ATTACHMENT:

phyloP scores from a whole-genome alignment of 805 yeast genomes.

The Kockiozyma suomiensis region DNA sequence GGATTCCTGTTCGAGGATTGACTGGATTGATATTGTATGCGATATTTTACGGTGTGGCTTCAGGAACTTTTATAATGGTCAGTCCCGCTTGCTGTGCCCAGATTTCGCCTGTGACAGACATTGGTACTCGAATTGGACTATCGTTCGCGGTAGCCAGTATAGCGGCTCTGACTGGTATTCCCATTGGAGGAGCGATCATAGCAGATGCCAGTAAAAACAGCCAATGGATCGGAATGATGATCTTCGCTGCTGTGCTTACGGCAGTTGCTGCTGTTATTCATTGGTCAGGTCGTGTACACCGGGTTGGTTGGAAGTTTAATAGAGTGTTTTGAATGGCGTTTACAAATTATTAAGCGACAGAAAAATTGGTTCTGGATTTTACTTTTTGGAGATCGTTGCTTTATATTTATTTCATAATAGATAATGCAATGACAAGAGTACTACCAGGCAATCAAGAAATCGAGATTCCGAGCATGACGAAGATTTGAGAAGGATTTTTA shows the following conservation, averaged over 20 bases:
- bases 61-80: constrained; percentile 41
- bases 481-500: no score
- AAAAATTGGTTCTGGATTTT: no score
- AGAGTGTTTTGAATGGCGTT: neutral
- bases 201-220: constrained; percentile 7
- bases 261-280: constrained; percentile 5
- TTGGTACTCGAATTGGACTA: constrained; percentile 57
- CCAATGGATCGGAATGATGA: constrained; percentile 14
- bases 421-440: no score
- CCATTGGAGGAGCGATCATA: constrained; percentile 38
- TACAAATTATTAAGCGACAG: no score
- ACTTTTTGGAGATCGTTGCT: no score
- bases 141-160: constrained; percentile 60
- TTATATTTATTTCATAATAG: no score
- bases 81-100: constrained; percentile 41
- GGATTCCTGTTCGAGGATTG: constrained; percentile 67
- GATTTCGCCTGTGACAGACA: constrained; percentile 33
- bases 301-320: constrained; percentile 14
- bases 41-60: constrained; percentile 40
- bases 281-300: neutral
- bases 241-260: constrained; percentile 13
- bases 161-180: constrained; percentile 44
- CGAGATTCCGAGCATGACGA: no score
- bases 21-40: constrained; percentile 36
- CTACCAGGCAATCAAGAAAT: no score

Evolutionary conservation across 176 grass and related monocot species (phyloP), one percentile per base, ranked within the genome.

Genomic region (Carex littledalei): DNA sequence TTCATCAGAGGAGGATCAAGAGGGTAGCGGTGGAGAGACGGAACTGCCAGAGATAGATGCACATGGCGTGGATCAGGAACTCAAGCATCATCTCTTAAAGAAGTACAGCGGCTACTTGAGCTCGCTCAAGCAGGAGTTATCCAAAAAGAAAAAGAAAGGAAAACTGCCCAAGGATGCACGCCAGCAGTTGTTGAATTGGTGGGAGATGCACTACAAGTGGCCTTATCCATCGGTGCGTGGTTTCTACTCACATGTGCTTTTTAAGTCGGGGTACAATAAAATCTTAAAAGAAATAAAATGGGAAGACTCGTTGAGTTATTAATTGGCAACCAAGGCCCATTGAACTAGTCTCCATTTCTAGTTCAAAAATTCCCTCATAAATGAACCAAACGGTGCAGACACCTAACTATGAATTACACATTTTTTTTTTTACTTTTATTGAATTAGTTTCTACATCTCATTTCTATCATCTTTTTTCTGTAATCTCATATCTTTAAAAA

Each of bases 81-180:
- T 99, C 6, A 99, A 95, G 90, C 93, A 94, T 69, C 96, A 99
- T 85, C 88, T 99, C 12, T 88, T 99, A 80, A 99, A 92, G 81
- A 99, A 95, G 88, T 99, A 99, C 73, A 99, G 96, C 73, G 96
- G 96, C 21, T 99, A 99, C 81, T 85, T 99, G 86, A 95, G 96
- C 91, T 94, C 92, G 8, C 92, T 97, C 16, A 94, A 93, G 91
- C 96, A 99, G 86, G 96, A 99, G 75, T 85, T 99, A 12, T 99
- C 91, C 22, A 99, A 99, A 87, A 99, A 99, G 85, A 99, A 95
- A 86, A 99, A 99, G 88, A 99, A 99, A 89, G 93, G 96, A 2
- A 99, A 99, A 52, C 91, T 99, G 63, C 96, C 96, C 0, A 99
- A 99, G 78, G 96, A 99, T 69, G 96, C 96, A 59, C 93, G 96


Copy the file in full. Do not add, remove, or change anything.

phyloP scores from a whole-genome alignment of 805 yeast genomes.

The Kockiozyma suomiensis region DNA sequence GGATTCCTGTTCGAGGATTGACTGGATTGATATTGTATGCGATATTTTACGGTGTGGCTTCAGGAACTTTTATAATGGTCAGTCCCGCTTGCTGTGCCCAGATTTCGCCTGTGACAGACATTGGTACTCGAATTGGACTATCGTTCGCGGTAGCCAGTATAGCGGCTCTGACTGGTATTCCCATTGGAGGAGCGATCATAGCAGATGCCAGTAAAAACAGCCAATGGATCGGAATGATGATCTTCGCTGCTGTGCTTACGGCAGTTGCTGCTGTTATTCATTGGTCAGGTCGTGTACACCGGGTTGGTTGGAAGTTTAATAGAGTGTTTTGAATGGCGTTTACAAATTATTAAGCGACAGAAAAATTGGTTCTGGATTTTACTTTTTGGAGATCGTTGCTTTATATTTATTTCATAATAGATAATGCAATGACAAGAGTACTACCAGGCAATCAAGAAATCGAGATTCCGAGCATGACGAAGATTTGAGAAGGATTTTTA shows the following conservation, averaged over 20 bases:
- bases 61-80: constrained; percentile 41
- bases 481-500: no score
- AAAAATTGGTTCTGGATTTT: no score
- AGAGTGTTTTGAATGGCGTT: neutral
- bases 201-220: constrained; percentile 7
- bases 261-280: constrained; percentile 5
- TTGGTACTCGAATTGGACTA: constrained; percentile 57
- CCAATGGATCGGAATGATGA: constrained; percentile 14
- bases 421-440: no score
- CCATTGGAGGAGCGATCATA: constrained; percentile 38
- TACAAATTATTAAGCGACAG: no score
- ACTTTTTGGAGATCGTTGCT: no score
- bases 141-160: constrained; percentile 60
- TTATATTTATTTCATAATAG: no score
- bases 81-100: constrained; percentile 41
- GGATTCCTGTTCGAGGATTG: constrained; percentile 67
- GATTTCGCCTGTGACAGACA: constrained; percentile 33
- bases 301-320: constrained; percentile 14
- bases 41-60: constrained; percentile 40
- bases 281-300: neutral
- bases 241-260: constrained; percentile 13
- bases 161-180: constrained; percentile 44
- CGAGATTCCGAGCATGACGA: no score
- bases 21-40: constrained; percentile 36
- CTACCAGGCAATCAAGAAAT: no score

Evolutionary conservation across 176 grass and related monocot species (phyloP), one percentile per base, ranked within the genome.

Genomic region (Carex littledalei): DNA sequence TTCATCAGAGGAGGATCAAGAGGGTAGCGGTGGAGAGACGGAACTGCCAGAGATAGATGCACATGGCGTGGATCAGGAACTCAAGCATCATCTCTTAAAGAAGTACAGCGGCTACTTGAGCTCGCTCAAGCAGGAGTTATCCAAAAAGAAAAAGAAAGGAAAACTGCCCAAGGATGCACGCCAGCAGTTGTTGAATTGGTGGGAGATGCACTACAAGTGGCCTTATCCATCGGTGCGTGGTTTCTACTCACATGTGCTTTTTAAGTCGGGGTACAATAAAATCTTAAAAGAAATAAAATGGGAAGACTCGTTGAGTTATTAATTGGCAACCAAGGCCCATTGAACTAGTCTCCATTTCTAGTTCAAAAATTCCCTCATAAATGAACCAAACGGTGCAGACACCTAACTATGAATTACACATTTTTTTTTTTACTTTTATTGAATTAGTTTCTACATCTCATTTCTATCATCTTTTTTCTGTAATCTCATATCTTTAAAAA

Each of bases 81-180:
- T 99, C 6, A 99, A 95, G 90, C 93, A 94, T 69, C 96, A 99
- T 85, C 88, T 99, C 12, T 88, T 99, A 80, A 99, A 92, G 81
- A 99, A 95, G 88, T 99, A 99, C 73, A 99, G 96, C 73, G 96
- G 96, C 21, T 99, A 99, C 81, T 85, T 99, G 86, A 95, G 96
- C 91, T 94, C 92, G 8, C 92, T 97, C 16, A 94, A 93, G 91
- C 96, A 99, G 86, G 96, A 99, G 75, T 85, T 99, A 12, T 99
- C 91, C 22, A 99, A 99, A 87, A 99, A 99, G 85, A 99, A 95
- A 86, A 99, A 99, G 88, A 99, A 99, A 89, G 93, G 96, A 2
- A 99, A 99, A 52, C 91, T 99, G 63, C 96, C 96, C 0, A 99
- A 99, G 78, G 96, A 99, T 69, G 96, C 96, A 59, C 93, G 96